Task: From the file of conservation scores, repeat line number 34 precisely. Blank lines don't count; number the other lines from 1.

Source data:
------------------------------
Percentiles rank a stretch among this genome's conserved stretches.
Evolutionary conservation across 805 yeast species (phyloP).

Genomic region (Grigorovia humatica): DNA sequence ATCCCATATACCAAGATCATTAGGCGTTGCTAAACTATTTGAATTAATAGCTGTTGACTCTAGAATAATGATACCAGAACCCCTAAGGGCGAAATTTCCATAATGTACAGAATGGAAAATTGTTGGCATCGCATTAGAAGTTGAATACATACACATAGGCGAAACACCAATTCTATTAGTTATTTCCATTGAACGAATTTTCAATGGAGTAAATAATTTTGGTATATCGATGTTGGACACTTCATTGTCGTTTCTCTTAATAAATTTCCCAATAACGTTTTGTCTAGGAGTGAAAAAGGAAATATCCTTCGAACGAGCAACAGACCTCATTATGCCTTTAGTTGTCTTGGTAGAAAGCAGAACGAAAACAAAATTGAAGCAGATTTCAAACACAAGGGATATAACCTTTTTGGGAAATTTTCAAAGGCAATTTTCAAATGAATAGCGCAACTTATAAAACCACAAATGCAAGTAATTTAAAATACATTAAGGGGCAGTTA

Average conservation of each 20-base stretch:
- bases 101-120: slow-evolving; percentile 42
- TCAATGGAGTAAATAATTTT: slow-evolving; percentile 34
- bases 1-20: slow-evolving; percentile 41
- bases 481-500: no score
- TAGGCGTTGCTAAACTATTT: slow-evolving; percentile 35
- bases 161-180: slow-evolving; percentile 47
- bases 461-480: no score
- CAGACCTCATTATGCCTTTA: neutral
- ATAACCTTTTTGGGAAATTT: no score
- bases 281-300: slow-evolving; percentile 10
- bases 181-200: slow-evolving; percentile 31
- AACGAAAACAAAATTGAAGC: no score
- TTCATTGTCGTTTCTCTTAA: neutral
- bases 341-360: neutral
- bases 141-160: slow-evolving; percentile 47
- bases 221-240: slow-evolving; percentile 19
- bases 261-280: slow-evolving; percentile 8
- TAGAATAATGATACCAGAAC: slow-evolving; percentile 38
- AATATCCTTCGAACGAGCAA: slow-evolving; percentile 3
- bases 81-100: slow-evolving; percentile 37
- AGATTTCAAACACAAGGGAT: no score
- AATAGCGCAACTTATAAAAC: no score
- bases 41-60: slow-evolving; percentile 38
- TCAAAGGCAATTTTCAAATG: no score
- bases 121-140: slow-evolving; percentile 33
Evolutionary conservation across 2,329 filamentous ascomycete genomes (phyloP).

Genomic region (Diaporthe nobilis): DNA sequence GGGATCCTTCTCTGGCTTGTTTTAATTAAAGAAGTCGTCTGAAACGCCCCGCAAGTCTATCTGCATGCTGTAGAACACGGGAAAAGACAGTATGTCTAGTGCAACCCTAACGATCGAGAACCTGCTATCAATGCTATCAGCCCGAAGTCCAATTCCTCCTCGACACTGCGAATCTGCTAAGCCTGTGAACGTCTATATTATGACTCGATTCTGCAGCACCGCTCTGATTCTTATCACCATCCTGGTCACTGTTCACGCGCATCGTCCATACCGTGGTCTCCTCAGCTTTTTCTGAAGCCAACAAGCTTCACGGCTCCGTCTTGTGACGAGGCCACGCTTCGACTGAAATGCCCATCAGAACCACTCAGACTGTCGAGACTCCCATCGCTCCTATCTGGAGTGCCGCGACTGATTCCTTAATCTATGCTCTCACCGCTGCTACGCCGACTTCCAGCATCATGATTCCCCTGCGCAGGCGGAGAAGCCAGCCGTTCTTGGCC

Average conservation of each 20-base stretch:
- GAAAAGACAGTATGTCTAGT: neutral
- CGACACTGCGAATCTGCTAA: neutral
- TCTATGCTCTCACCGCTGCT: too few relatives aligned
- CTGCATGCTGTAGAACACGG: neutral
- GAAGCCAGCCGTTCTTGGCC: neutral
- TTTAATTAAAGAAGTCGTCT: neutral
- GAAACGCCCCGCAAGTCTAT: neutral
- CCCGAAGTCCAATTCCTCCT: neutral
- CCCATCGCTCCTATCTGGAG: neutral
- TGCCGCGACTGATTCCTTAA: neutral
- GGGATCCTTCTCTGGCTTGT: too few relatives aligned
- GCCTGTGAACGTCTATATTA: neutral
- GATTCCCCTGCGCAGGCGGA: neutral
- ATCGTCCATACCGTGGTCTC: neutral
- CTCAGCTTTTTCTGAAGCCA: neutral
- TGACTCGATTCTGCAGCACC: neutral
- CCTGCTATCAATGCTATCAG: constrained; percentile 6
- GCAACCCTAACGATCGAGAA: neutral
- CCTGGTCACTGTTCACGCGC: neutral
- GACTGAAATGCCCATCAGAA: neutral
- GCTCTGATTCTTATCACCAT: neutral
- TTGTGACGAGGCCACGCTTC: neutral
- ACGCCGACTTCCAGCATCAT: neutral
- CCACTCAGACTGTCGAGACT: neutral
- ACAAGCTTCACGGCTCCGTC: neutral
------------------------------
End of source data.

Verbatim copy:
- CGACACTGCGAATCTGCTAA: neutral